Shocking: 66 children death reports in the Gambia on Indian-made Cough syrups! WHO alerts...

(This article is authored by Alar)

In the shocking piece of news, Director General of the World Health Organisation, Tedros Adhanom Ghebreyesus told reporters that the U.N. organization was looking into it along with Indian regulators and the drugmaker from the reported Pharmaceuticals that four cough and cold syrups made by Maiden Pharmaceuticals in India may have been in link to the deaths of 66 children in the Gambia..

The death of 66 children in the Gambia, a country in West Africa, has stunned the world. The World Health Organization has issued a warning that the cough medicine manufactured by an Indian company is responsible for the deaths of children. The four products are Promethazine Oral Solution, Kofexmalin Baby Cough Syrup, Makoff Baby Cough Syrup, and Magrip N Cold Syrup, according to the medical product alert released by WHO on Wednesday.

A detailed investigation was launched to ascertain the facts and details of the matter in collaboration with Haryana State Drugs Controller, the source explained. "The company has manufactured and exported these products only to The Gambia so far," the source said.

"At the same time, the exact one-to-one causal relation of death has not yet been provided by WHO, nor have the details of labels/ products been shared by WHO with CDSCO enabling it to confirm the identity/ source of the manufacturing of the products," it added.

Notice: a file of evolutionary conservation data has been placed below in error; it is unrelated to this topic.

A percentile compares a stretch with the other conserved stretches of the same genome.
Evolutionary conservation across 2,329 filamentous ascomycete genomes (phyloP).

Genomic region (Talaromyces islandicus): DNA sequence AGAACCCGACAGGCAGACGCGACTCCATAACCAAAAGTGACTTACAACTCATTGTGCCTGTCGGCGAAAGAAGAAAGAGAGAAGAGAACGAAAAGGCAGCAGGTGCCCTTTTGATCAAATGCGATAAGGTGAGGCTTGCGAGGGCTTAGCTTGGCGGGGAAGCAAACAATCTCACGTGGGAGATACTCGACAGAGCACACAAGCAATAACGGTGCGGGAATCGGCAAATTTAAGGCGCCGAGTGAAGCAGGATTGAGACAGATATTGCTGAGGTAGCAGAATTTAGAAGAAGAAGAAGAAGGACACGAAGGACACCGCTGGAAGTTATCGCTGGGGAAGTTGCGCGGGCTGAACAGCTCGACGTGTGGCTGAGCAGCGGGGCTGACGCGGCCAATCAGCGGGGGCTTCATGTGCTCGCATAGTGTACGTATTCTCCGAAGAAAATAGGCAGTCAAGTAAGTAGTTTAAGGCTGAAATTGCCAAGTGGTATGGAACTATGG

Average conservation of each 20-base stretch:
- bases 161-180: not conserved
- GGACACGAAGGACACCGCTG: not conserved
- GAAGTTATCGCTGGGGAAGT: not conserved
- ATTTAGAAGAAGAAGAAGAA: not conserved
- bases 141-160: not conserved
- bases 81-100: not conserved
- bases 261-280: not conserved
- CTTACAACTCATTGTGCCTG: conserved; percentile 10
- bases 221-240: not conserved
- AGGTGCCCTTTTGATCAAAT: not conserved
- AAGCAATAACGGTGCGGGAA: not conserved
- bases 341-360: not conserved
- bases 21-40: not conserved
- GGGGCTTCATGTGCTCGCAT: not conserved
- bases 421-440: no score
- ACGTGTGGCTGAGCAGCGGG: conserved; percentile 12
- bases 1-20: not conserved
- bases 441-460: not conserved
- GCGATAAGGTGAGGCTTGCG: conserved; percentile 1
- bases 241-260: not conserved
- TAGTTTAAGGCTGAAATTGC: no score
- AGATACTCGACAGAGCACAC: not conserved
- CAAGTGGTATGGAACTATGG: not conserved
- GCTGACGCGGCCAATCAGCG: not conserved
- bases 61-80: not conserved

Medical authorities in The Gambia, discovered an increase in cases of acute kidney injury among children under the age of five in late July, prompting the WHO's intervention. According to the World Health Organization's official website, "Laboratory analysis of samples of each of the four products confirms that they contain unacceptable amounts of diethylene glycol and ethylene glycol as contaminants. To date, these four products have been identified in The Gambia, but may have been distributed, through informal markets, to other countries or regions."

The statement further added a piece of warning advice, "WHO requests increased surveillance and diligence within the supply chains of countries and regions likely to be affected by these products. Increased surveillance of the informal/unregulated market is also advised,

If you have these substandard products, please DO NOT use them. If you, or someone you know, have used these products or suffered any adverse reaction/event after use, you are advised to seek immediate medical advice from a qualified healthcare professional and report the incident to the National Regulatory Authority or National Pharmacovigilance Centre," it added.